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Mortgage Insurance Deduction Set to End

Mortgage Insurance Deduction Set to End
Daniel Cohen
UpdatedJul 12, 2024
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    2 min read
Key Takeaways:
  • Law allowed homeowners to deduct PMI and MIP expenses.
  • Congress failed to extend the law, so it expired at the end of 2011.
  • Homeowners should expect to pay $600 to $1,000 more in taxes in 2012.

Due to Congressional Inaction, the Mortgage Insurance Deduction Ended

At the end of each year, a flurry of bills flow through Congress that extend tax-related laws that have a year-to-year lifespans. The Tax Relief and Health Care Act of 2006 is one such law, which has provisions ranging from tariffs on shoes and chemicals to the income tax deduction for homeowners who pay private mortgage insurance (PMI) and federal mortgage insurance (called "MIP").

In 2011, Congressional bickering resulted in the passage of very few bills, including an extension to the Tax Relief and Health Care Act of 2006. Unless Congress acts, people who itemize on their taxes and pay mortgage insurance will not be allowed to deduct their insurance premiums on their 2012 income taxes. This will result in an increased tax bill of $600 to $1,000 per family, according to one estimate.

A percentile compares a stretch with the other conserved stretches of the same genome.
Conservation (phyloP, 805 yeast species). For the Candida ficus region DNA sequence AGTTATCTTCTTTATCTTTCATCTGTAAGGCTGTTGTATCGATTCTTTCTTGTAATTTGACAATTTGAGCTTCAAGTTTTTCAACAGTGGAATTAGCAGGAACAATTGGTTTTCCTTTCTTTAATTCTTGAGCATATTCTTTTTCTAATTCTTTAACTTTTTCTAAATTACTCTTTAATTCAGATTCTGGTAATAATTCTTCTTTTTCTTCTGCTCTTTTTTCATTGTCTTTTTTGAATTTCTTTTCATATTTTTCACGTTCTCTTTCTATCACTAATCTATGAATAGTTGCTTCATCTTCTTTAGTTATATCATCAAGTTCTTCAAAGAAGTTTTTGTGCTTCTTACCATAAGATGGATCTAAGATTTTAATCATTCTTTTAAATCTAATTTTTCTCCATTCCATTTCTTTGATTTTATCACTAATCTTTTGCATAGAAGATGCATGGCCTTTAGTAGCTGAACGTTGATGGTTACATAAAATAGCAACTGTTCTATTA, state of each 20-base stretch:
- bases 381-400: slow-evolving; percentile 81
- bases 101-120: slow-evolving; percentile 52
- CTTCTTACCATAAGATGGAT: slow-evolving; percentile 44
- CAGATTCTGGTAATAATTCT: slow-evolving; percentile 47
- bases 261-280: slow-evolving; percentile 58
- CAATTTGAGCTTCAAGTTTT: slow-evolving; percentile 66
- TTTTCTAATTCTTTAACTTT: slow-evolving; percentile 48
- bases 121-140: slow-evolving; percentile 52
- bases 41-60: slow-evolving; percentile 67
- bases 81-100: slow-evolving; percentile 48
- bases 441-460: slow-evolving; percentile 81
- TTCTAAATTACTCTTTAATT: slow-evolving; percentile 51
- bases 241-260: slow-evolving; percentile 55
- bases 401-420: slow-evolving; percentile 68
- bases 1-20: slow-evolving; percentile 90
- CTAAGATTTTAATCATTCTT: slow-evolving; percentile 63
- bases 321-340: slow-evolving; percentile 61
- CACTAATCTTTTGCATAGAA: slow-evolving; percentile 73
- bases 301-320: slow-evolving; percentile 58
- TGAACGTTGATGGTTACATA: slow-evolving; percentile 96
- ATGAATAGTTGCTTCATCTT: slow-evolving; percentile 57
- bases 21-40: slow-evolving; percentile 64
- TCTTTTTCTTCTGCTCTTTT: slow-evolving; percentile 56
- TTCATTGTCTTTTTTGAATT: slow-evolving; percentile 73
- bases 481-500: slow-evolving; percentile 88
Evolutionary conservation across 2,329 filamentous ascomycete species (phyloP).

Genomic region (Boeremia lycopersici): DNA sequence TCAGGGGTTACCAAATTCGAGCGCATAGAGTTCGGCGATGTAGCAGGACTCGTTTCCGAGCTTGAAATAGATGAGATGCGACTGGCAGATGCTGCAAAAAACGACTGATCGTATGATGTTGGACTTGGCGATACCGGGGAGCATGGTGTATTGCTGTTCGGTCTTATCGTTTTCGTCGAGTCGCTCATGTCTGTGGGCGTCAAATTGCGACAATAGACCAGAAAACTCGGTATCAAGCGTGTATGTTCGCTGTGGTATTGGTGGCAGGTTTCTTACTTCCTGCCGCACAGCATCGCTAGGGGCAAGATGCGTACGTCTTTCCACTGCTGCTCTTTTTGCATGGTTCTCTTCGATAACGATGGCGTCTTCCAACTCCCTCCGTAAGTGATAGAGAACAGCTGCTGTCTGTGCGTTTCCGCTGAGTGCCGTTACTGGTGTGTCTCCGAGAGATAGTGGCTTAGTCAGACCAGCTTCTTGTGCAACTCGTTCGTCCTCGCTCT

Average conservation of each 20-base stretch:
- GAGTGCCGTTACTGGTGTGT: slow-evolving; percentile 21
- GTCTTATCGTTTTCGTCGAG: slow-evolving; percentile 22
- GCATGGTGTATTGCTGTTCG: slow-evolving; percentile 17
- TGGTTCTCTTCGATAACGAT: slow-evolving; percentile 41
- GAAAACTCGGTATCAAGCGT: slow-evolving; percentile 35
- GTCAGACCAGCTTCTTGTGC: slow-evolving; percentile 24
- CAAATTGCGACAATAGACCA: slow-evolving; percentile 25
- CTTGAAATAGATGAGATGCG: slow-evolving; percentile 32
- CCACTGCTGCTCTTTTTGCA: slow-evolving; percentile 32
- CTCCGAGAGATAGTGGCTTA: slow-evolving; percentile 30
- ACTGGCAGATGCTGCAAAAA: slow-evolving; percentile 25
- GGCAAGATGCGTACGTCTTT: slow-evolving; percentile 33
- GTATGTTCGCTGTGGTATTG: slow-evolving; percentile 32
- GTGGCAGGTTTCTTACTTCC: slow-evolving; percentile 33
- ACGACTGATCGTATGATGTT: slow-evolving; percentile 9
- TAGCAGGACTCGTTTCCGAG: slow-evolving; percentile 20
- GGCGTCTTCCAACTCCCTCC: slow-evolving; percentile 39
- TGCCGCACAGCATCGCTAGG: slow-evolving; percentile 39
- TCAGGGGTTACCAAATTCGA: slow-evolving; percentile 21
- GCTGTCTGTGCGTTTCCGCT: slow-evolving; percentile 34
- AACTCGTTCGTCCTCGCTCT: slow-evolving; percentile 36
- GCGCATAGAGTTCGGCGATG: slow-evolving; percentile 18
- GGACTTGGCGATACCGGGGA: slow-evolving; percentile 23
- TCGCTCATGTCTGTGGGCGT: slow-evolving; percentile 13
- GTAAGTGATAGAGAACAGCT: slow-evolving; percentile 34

Mortgage Insurance Deduction in 2011

According to the IRS, homeowners can deduct PMI premiums paid or accrued during the 2011 tax year on Form 1040, Schedule A, Line 13. The mortgage servicer or PMI provider reports the amount paid in Form 1098, box 4, which is mailed to the homeowner.

For the 2011 tax year, the following qualifications are required to deduct PMI:

  • Paid or accrued January 1, 2011, to December 31, 2011
  • Borrower bought or refinanced home
  • The adjusted gross income (AGI) is $100,000 or less ($50,000 if married filing separately): full deduction
  • The AGI more than $100,000 ($50,000 if married filing separately): reduced deduction
  • The AGI more than $109,000 ($54,500 if married filing separately): no deduction

According to the IRS, payments made during 2011 for qualified mortgage insurance can be treated as home mortgage interest. The insurance must have been in connection with home acquisition debt, the insurance contract must have been issued after 2006, and the taxpayer must have paid the premiums before 2012 for coverage in effect during 2011.

To learn more about which expenses homeowners can and cannot deduct from their income taxes, see IRS Publication 530, and Publication 936.